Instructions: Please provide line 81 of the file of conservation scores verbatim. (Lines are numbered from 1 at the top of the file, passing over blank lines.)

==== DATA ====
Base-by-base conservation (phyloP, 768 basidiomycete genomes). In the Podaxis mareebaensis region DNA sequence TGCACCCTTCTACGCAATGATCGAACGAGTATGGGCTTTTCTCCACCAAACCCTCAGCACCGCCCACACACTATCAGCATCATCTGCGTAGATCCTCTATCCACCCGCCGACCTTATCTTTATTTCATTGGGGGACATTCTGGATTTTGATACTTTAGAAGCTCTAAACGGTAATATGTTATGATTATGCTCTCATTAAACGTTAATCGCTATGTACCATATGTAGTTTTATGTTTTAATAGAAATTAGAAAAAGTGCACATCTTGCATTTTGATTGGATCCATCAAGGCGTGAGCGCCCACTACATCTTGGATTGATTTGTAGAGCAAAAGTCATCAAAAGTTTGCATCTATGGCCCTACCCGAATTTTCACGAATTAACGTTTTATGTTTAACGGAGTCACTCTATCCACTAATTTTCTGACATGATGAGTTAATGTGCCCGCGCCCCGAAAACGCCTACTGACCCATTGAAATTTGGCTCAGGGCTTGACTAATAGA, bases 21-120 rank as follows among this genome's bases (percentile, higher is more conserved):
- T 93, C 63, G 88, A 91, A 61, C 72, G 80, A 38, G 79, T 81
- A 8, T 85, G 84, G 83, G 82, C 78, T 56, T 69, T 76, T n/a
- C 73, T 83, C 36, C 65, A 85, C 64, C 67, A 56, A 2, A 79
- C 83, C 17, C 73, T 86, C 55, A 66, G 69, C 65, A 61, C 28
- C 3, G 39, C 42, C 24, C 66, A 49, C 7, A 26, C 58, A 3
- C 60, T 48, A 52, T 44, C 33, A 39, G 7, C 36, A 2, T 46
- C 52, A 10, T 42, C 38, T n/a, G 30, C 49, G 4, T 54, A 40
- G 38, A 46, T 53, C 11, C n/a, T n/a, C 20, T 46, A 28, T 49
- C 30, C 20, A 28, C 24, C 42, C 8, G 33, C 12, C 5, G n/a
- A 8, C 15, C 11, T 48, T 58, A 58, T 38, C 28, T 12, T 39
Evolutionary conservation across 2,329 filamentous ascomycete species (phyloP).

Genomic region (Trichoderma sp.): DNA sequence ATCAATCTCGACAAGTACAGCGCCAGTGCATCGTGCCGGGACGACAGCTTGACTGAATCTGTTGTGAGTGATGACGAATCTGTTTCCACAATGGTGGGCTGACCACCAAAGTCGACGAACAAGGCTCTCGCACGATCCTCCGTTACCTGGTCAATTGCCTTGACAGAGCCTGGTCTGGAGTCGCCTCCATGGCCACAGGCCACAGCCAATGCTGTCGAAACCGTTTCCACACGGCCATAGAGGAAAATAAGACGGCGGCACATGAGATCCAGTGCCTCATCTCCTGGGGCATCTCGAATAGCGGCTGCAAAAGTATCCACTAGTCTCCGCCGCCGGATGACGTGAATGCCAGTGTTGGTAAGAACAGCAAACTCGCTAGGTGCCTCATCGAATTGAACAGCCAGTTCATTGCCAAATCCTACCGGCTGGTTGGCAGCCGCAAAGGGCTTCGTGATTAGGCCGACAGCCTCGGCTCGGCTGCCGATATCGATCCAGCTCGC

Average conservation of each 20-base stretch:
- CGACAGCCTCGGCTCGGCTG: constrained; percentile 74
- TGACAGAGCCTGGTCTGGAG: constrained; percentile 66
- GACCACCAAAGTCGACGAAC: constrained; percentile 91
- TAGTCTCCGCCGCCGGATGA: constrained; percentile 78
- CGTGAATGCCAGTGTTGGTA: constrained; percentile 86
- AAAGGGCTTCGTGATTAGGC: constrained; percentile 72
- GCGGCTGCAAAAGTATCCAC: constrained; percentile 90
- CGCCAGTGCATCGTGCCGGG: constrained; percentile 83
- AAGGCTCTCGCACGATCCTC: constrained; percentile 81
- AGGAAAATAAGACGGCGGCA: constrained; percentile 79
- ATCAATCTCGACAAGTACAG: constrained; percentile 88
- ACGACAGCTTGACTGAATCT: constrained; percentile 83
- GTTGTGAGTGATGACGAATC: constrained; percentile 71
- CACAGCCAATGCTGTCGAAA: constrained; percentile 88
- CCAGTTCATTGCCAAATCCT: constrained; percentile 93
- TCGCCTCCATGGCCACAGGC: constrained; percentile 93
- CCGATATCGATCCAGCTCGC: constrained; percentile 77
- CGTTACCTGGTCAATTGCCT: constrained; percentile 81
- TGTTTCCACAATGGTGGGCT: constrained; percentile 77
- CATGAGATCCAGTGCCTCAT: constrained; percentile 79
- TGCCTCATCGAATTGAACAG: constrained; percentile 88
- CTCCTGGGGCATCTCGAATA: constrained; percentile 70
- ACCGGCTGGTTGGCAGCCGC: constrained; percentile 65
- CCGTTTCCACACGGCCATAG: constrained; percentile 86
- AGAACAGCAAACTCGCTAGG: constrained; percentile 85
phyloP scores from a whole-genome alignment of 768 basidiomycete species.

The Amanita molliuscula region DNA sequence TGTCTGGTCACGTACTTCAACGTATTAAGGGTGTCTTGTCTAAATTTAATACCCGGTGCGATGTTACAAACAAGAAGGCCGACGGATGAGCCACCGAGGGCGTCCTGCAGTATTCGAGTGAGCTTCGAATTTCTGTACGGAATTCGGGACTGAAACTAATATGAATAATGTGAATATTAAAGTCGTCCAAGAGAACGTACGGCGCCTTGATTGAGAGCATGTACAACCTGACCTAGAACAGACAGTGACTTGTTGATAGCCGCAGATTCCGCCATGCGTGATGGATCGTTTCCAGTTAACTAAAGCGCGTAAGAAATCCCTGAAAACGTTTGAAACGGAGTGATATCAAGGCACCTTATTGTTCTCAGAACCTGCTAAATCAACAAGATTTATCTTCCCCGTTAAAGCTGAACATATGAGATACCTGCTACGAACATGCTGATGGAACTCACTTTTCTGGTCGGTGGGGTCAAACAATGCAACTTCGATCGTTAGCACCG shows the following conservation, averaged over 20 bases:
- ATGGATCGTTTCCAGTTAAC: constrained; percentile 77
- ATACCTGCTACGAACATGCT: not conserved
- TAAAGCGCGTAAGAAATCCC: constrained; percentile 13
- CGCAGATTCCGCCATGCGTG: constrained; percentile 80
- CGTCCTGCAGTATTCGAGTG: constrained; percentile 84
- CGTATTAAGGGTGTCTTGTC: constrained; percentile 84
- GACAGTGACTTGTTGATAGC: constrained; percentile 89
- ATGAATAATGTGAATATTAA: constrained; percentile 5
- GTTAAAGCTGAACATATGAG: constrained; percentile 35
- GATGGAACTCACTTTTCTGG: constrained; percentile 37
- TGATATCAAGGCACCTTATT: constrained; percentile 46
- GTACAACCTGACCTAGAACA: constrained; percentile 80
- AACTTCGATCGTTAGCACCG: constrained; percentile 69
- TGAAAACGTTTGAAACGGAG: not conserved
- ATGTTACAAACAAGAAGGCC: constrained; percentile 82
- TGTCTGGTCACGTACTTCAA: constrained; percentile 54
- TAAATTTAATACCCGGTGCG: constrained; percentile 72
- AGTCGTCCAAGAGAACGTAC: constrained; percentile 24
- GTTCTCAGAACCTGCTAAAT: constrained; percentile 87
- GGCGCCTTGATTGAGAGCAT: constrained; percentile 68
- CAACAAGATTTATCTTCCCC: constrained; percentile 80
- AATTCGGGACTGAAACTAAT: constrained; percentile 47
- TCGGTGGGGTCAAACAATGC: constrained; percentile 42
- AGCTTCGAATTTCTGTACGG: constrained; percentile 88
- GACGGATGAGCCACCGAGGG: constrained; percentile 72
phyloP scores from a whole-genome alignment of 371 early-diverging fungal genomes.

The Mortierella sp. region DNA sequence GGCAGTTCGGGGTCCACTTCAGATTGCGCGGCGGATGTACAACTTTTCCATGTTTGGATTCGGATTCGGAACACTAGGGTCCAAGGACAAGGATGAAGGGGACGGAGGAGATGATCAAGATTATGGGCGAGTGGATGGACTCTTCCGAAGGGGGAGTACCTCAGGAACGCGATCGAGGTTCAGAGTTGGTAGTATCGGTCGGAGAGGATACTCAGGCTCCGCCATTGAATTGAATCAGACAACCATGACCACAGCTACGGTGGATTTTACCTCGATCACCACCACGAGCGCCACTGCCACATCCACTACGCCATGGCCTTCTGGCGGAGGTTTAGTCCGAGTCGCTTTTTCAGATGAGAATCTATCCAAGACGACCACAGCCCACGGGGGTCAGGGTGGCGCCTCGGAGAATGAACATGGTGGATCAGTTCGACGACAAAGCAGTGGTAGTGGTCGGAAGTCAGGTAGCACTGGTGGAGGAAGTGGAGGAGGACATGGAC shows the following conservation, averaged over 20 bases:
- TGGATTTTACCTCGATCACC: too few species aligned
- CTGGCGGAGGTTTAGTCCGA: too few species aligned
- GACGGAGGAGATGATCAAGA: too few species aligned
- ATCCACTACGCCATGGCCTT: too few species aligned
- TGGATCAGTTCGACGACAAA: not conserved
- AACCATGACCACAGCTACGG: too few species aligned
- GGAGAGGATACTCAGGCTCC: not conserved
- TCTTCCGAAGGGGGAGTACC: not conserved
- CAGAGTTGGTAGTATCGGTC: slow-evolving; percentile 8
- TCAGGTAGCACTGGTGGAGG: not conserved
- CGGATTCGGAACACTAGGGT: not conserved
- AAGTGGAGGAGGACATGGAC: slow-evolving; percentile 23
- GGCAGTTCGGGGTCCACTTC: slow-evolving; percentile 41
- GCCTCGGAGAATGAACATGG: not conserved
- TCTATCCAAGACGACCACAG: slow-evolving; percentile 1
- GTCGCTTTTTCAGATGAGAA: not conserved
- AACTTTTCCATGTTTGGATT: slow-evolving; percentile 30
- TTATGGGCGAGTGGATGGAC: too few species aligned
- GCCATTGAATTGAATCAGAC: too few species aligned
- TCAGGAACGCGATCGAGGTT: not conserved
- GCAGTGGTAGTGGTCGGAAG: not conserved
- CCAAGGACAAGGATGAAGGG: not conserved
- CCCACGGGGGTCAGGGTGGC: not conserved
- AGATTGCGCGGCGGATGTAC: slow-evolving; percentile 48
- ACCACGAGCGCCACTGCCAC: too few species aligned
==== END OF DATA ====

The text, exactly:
- GGCAGTTCGGGGTCCACTTC: slow-evolving; percentile 41